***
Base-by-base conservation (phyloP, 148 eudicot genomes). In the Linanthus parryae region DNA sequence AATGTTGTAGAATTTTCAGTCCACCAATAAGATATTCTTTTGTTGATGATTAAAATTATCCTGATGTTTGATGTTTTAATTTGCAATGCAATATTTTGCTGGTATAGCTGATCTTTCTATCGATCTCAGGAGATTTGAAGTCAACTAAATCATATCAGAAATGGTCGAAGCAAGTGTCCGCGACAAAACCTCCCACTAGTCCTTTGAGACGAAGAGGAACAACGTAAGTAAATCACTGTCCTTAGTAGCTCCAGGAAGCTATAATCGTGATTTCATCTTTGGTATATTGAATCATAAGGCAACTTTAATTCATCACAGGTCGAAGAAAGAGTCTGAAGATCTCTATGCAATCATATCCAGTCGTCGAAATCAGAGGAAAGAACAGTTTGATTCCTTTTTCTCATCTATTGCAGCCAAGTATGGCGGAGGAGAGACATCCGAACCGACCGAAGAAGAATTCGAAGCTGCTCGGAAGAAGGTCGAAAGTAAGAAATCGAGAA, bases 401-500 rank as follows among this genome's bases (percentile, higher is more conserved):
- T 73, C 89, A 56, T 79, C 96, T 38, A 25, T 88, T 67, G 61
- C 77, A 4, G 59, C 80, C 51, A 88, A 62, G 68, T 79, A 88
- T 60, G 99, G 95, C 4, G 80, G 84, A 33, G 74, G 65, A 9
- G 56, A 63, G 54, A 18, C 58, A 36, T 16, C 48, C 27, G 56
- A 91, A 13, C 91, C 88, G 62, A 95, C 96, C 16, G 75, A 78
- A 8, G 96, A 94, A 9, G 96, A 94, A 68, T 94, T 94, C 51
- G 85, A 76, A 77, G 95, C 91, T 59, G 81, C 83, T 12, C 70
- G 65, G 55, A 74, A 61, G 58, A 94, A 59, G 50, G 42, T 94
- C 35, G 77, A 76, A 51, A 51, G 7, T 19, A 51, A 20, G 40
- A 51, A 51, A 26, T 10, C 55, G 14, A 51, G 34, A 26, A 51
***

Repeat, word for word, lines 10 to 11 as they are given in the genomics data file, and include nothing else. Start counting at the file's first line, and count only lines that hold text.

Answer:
- C 35, G 77, A 76, A 51, A 51, G 7, T 19, A 51, A 20, G 40
- A 51, A 51, A 26, T 10, C 55, G 14, A 51, G 34, A 26, A 51